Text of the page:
Gotta dance: movin’ it in the backyard

Portland's Backyard Blues Boys: something to dance about.

By Martha Ullman West

At Mississippi Pizza a week ago last Friday, I saw one of the most musical dance performances I’ve seen in years, delivered with all her heart by a dancer named Sadie (last name unknown), age about five, as she was propelled to her feet by the equally heartfelt music of the Backyard Blues Boys.

Pigtails flying, jumping up and down in perfect rhythm, spinning around at will — children are marvelous improvisers — this little girl could have had no idea, or at least I hope had no idea, what the musicians were playing and singing about in songs like Saint James Infirmary and their own Rainy Day Blues. What she did know was that that sound, those rhythms, compelled her to move.

So what do we mean when we say a dancer is musical?

Sometimes we mean she’s had musical training: Maria Tallchief, for example, the great  ballerina who was George Balanchine‘s third wife, had extensive training as a pianist when very young and could have gone either way. This was also true of Balanchine, potentially as fine a musician as he was a choreographer.

But more often we mean a dancer feels the music in her brain and her muscles, deeply and profoundly, and joyously. That was young Sadie, dancing and improvising along with the Backyard Blues Boys: Lucas Biespiel, violin and singer; Wade Hills, rhythm and slide guitars, harmonica; Reuben Unrau, lead guitar; Garren Epley, drums and percussion; Louie Leager, standup and electric bass; Jason Morrison, keyboards. Two not-boy singers perform with the band, Samantha Hooper and Jillian Looney. And all of them are kids, if old by Sadie’s standards: they’re high school seniors who formed this terrific group a couple of years ago.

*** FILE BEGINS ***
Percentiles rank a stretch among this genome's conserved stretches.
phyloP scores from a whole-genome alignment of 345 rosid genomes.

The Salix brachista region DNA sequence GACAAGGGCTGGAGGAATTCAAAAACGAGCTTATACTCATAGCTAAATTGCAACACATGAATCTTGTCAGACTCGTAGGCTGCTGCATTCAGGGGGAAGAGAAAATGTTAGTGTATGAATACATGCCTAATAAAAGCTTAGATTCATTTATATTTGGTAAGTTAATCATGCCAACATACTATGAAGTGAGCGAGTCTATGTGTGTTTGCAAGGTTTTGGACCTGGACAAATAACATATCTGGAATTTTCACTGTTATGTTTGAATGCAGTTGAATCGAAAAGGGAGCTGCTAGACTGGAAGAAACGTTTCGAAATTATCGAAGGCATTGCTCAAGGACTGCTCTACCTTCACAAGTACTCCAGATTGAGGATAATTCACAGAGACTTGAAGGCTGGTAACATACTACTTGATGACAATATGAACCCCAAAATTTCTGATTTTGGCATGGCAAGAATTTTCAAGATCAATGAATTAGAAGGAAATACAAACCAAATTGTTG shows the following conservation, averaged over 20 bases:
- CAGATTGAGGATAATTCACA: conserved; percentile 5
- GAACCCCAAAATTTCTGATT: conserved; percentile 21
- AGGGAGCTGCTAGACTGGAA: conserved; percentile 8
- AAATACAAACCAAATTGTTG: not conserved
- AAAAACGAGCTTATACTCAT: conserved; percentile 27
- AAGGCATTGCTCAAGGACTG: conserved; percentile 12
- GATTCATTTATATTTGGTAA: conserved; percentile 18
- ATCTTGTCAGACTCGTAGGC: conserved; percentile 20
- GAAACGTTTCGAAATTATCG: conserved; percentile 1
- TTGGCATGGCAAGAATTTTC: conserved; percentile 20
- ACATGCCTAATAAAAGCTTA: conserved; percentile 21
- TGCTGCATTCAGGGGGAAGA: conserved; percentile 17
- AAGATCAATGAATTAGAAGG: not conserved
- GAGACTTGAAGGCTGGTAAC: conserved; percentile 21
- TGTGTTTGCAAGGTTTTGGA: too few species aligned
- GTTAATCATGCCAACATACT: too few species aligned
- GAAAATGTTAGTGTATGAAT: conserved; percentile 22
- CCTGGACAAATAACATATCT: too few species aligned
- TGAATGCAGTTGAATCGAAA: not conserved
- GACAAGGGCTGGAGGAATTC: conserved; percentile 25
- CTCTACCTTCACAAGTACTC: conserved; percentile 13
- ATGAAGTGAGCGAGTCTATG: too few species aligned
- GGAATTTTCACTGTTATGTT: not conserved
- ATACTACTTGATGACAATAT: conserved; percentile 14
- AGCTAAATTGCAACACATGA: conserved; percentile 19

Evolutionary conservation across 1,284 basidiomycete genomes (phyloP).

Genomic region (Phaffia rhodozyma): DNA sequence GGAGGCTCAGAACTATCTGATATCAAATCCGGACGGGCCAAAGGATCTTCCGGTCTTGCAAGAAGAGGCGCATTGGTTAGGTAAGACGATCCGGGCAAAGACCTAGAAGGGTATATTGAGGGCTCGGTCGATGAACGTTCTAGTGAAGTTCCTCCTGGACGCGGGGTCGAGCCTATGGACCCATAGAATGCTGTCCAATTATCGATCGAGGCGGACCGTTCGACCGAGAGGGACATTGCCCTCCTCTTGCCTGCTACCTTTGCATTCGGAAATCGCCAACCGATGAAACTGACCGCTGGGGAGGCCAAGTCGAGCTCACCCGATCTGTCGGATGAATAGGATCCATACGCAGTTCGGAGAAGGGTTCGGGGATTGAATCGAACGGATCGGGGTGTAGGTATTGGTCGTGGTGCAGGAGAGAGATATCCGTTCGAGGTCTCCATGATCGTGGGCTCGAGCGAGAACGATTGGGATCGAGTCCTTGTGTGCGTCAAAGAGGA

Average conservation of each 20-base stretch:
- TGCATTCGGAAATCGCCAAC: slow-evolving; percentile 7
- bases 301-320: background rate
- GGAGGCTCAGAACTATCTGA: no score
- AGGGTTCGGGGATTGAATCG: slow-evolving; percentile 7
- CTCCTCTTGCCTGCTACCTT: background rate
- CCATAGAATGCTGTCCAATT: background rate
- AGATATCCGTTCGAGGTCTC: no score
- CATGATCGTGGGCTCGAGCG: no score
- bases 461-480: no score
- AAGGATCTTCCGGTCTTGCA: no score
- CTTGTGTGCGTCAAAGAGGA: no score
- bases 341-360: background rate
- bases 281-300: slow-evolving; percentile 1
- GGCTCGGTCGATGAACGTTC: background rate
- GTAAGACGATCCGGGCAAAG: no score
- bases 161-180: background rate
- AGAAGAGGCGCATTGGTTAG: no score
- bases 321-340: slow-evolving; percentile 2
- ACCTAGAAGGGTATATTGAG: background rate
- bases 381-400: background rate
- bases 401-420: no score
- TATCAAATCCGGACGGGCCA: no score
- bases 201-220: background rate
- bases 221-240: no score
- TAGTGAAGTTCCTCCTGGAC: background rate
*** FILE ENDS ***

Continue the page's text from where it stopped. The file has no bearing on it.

This performance, which at its end had me and half of the audience on our feet, boogieing down, was also a perfect illustration of the value of live music, for any kind of dancing  — theatrical, social, you name it.

Now the disclaimer: I’ve known Jason Morrison since he was about Sadie’s age and have enjoyed hearing him tickle the ivories for just about that long, practicing classical piano, and now improvising with blues. I recommend catching the Blues Boys’ next gig, and maybe, just maybe, Sadie will be there, dancing as well. Check their website: